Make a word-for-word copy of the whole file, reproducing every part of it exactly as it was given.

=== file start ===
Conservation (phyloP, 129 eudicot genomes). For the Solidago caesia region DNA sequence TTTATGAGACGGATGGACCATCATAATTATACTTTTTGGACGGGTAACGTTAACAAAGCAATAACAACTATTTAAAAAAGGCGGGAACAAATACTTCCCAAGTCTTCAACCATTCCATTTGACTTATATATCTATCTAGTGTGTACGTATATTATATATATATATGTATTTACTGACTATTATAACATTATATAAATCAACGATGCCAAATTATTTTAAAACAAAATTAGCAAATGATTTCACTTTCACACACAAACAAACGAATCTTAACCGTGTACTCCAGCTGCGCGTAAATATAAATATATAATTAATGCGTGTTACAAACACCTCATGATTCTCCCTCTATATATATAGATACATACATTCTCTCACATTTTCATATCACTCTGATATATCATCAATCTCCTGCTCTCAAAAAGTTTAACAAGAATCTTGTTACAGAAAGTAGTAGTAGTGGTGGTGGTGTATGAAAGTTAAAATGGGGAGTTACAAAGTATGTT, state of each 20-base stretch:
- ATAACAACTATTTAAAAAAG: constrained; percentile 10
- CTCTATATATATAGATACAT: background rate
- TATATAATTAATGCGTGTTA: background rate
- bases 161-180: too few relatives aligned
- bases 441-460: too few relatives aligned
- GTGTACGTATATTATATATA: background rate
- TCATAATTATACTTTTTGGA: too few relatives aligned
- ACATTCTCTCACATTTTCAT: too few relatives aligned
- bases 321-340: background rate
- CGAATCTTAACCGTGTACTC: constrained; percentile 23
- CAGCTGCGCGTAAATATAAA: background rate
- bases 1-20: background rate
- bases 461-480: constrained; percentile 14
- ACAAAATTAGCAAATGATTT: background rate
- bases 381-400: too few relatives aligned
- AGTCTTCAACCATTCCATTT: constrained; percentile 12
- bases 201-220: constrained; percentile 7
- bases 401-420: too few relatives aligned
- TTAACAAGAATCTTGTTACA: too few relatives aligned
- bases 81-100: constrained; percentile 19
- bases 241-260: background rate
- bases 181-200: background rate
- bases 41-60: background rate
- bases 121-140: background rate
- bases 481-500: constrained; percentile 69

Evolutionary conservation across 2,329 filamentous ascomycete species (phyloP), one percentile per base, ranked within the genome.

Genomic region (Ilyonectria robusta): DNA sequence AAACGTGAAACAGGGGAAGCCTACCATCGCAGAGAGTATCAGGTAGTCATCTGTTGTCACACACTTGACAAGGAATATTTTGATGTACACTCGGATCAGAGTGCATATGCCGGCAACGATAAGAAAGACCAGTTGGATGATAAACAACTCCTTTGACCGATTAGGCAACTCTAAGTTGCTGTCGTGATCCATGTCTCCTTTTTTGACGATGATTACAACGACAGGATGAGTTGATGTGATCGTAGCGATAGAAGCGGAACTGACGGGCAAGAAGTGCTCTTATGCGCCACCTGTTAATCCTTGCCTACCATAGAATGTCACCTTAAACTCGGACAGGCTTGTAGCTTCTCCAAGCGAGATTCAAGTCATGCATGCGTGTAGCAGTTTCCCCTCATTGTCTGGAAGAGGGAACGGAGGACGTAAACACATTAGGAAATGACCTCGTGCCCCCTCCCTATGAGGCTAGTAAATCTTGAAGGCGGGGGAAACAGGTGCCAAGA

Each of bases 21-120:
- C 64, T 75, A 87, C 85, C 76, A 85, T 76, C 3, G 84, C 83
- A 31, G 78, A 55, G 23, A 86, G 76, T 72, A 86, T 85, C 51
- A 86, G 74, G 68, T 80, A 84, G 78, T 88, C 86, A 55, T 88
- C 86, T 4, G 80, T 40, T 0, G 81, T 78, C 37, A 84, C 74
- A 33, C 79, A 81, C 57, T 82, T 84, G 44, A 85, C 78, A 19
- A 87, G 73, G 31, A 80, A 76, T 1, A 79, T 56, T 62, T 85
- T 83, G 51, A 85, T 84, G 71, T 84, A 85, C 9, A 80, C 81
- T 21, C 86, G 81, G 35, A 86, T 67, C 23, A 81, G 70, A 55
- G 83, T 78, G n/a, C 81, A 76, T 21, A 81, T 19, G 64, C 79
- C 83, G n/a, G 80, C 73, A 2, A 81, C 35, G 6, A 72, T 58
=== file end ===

Conservation (phyloP, 129 eudicot genomes). For the Solidago caesia region DNA sequence TTTATGAGACGGATGGACCATCATAATTATACTTTTTGGACGGGTAACGTTAACAAAGCAATAACAACTATTTAAAAAAGGCGGGAACAAATACTTCCCAAGTCTTCAACCATTCCATTTGACTTATATATCTATCTAGTGTGTACGTATATTATATATATATATGTATTTACTGACTATTATAACATTATATAAATCAACGATGCCAAATTATTTTAAAACAAAATTAGCAAATGATTTCACTTTCACACACAAACAAACGAATCTTAACCGTGTACTCCAGCTGCGCGTAAATATAAATATATAATTAATGCGTGTTACAAACACCTCATGATTCTCCCTCTATATATATAGATACATACATTCTCTCACATTTTCATATCACTCTGATATATCATCAATCTCCTGCTCTCAAAAAGTTTAACAAGAATCTTGTTACAGAAAGTAGTAGTAGTGGTGGTGGTGTATGAAAGTTAAAATGGGGAGTTACAAAGTATGTT, state of each 20-base stretch:
- ATAACAACTATTTAAAAAAG: constrained; percentile 10
- CTCTATATATATAGATACAT: background rate
- TATATAATTAATGCGTGTTA: background rate
- bases 161-180: too few relatives aligned
- bases 441-460: too few relatives aligned
- GTGTACGTATATTATATATA: background rate
- TCATAATTATACTTTTTGGA: too few relatives aligned
- ACATTCTCTCACATTTTCAT: too few relatives aligned
- bases 321-340: background rate
- CGAATCTTAACCGTGTACTC: constrained; percentile 23
- CAGCTGCGCGTAAATATAAA: background rate
- bases 1-20: background rate
- bases 461-480: constrained; percentile 14
- ACAAAATTAGCAAATGATTT: background rate
- bases 381-400: too few relatives aligned
- AGTCTTCAACCATTCCATTT: constrained; percentile 12
- bases 201-220: constrained; percentile 7
- bases 401-420: too few relatives aligned
- TTAACAAGAATCTTGTTACA: too few relatives aligned
- bases 81-100: constrained; percentile 19
- bases 241-260: background rate
- bases 181-200: background rate
- bases 41-60: background rate
- bases 121-140: background rate
- bases 481-500: constrained; percentile 69

Evolutionary conservation across 2,329 filamentous ascomycete species (phyloP), one percentile per base, ranked within the genome.

Genomic region (Ilyonectria robusta): DNA sequence AAACGTGAAACAGGGGAAGCCTACCATCGCAGAGAGTATCAGGTAGTCATCTGTTGTCACACACTTGACAAGGAATATTTTGATGTACACTCGGATCAGAGTGCATATGCCGGCAACGATAAGAAAGACCAGTTGGATGATAAACAACTCCTTTGACCGATTAGGCAACTCTAAGTTGCTGTCGTGATCCATGTCTCCTTTTTTGACGATGATTACAACGACAGGATGAGTTGATGTGATCGTAGCGATAGAAGCGGAACTGACGGGCAAGAAGTGCTCTTATGCGCCACCTGTTAATCCTTGCCTACCATAGAATGTCACCTTAAACTCGGACAGGCTTGTAGCTTCTCCAAGCGAGATTCAAGTCATGCATGCGTGTAGCAGTTTCCCCTCATTGTCTGGAAGAGGGAACGGAGGACGTAAACACATTAGGAAATGACCTCGTGCCCCCTCCCTATGAGGCTAGTAAATCTTGAAGGCGGGGGAAACAGGTGCCAAGA

Each of bases 21-120:
- C 64, T 75, A 87, C 85, C 76, A 85, T 76, C 3, G 84, C 83
- A 31, G 78, A 55, G 23, A 86, G 76, T 72, A 86, T 85, C 51
- A 86, G 74, G 68, T 80, A 84, G 78, T 88, C 86, A 55, T 88
- C 86, T 4, G 80, T 40, T 0, G 81, T 78, C 37, A 84, C 74
- A 33, C 79, A 81, C 57, T 82, T 84, G 44, A 85, C 78, A 19
- A 87, G 73, G 31, A 80, A 76, T 1, A 79, T 56, T 62, T 85
- T 83, G 51, A 85, T 84, G 71, T 84, A 85, C 9, A 80, C 81
- T 21, C 86, G 81, G 35, A 86, T 67, C 23, A 81, G 70, A 55
- G 83, T 78, G n/a, C 81, A 76, T 21, A 81, T 19, G 64, C 79
- C 83, G n/a, G 80, C 73, A 2, A 81, C 35, G 6, A 72, T 58